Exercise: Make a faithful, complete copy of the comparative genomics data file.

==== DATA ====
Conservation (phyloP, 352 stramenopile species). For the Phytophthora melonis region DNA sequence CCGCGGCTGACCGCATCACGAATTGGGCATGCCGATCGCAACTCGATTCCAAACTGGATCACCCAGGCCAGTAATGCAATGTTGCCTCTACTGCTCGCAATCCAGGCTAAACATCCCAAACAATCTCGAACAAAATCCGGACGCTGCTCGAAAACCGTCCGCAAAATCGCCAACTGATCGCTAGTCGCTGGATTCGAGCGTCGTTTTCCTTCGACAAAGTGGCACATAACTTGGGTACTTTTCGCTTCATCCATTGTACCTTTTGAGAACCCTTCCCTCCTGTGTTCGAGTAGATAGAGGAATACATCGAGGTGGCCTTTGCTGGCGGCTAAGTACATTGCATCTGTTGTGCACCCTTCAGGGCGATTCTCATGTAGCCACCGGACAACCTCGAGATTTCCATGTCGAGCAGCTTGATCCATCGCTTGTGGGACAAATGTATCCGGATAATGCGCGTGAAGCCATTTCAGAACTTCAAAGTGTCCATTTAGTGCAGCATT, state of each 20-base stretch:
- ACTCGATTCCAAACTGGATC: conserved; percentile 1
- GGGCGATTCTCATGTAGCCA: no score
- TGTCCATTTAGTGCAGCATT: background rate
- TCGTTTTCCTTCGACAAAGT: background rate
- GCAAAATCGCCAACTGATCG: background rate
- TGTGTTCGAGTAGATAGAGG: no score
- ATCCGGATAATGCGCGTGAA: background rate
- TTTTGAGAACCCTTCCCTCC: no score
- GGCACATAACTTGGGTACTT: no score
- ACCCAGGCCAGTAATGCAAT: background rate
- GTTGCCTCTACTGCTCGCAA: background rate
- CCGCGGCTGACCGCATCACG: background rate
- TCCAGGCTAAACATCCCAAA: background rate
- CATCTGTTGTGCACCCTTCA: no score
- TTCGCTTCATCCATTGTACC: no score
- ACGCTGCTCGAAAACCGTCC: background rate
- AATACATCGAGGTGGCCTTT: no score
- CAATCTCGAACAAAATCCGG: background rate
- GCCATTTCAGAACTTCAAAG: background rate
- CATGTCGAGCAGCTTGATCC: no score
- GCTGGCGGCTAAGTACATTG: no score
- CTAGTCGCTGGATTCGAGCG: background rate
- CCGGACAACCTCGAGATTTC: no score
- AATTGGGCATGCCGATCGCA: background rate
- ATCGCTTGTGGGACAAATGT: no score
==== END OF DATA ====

Conservation (phyloP, 352 stramenopile species). For the Phytophthora melonis region DNA sequence CCGCGGCTGACCGCATCACGAATTGGGCATGCCGATCGCAACTCGATTCCAAACTGGATCACCCAGGCCAGTAATGCAATGTTGCCTCTACTGCTCGCAATCCAGGCTAAACATCCCAAACAATCTCGAACAAAATCCGGACGCTGCTCGAAAACCGTCCGCAAAATCGCCAACTGATCGCTAGTCGCTGGATTCGAGCGTCGTTTTCCTTCGACAAAGTGGCACATAACTTGGGTACTTTTCGCTTCATCCATTGTACCTTTTGAGAACCCTTCCCTCCTGTGTTCGAGTAGATAGAGGAATACATCGAGGTGGCCTTTGCTGGCGGCTAAGTACATTGCATCTGTTGTGCACCCTTCAGGGCGATTCTCATGTAGCCACCGGACAACCTCGAGATTTCCATGTCGAGCAGCTTGATCCATCGCTTGTGGGACAAATGTATCCGGATAATGCGCGTGAAGCCATTTCAGAACTTCAAAGTGTCCATTTAGTGCAGCATT, state of each 20-base stretch:
- ACTCGATTCCAAACTGGATC: conserved; percentile 1
- GGGCGATTCTCATGTAGCCA: no score
- TGTCCATTTAGTGCAGCATT: background rate
- TCGTTTTCCTTCGACAAAGT: background rate
- GCAAAATCGCCAACTGATCG: background rate
- TGTGTTCGAGTAGATAGAGG: no score
- ATCCGGATAATGCGCGTGAA: background rate
- TTTTGAGAACCCTTCCCTCC: no score
- GGCACATAACTTGGGTACTT: no score
- ACCCAGGCCAGTAATGCAAT: background rate
- GTTGCCTCTACTGCTCGCAA: background rate
- CCGCGGCTGACCGCATCACG: background rate
- TCCAGGCTAAACATCCCAAA: background rate
- CATCTGTTGTGCACCCTTCA: no score
- TTCGCTTCATCCATTGTACC: no score
- ACGCTGCTCGAAAACCGTCC: background rate
- AATACATCGAGGTGGCCTTT: no score
- CAATCTCGAACAAAATCCGG: background rate
- GCCATTTCAGAACTTCAAAG: background rate
- CATGTCGAGCAGCTTGATCC: no score
- GCTGGCGGCTAAGTACATTG: no score
- CTAGTCGCTGGATTCGAGCG: background rate
- CCGGACAACCTCGAGATTTC: no score
- AATTGGGCATGCCGATCGCA: background rate
- ATCGCTTGTGGGACAAATGT: no score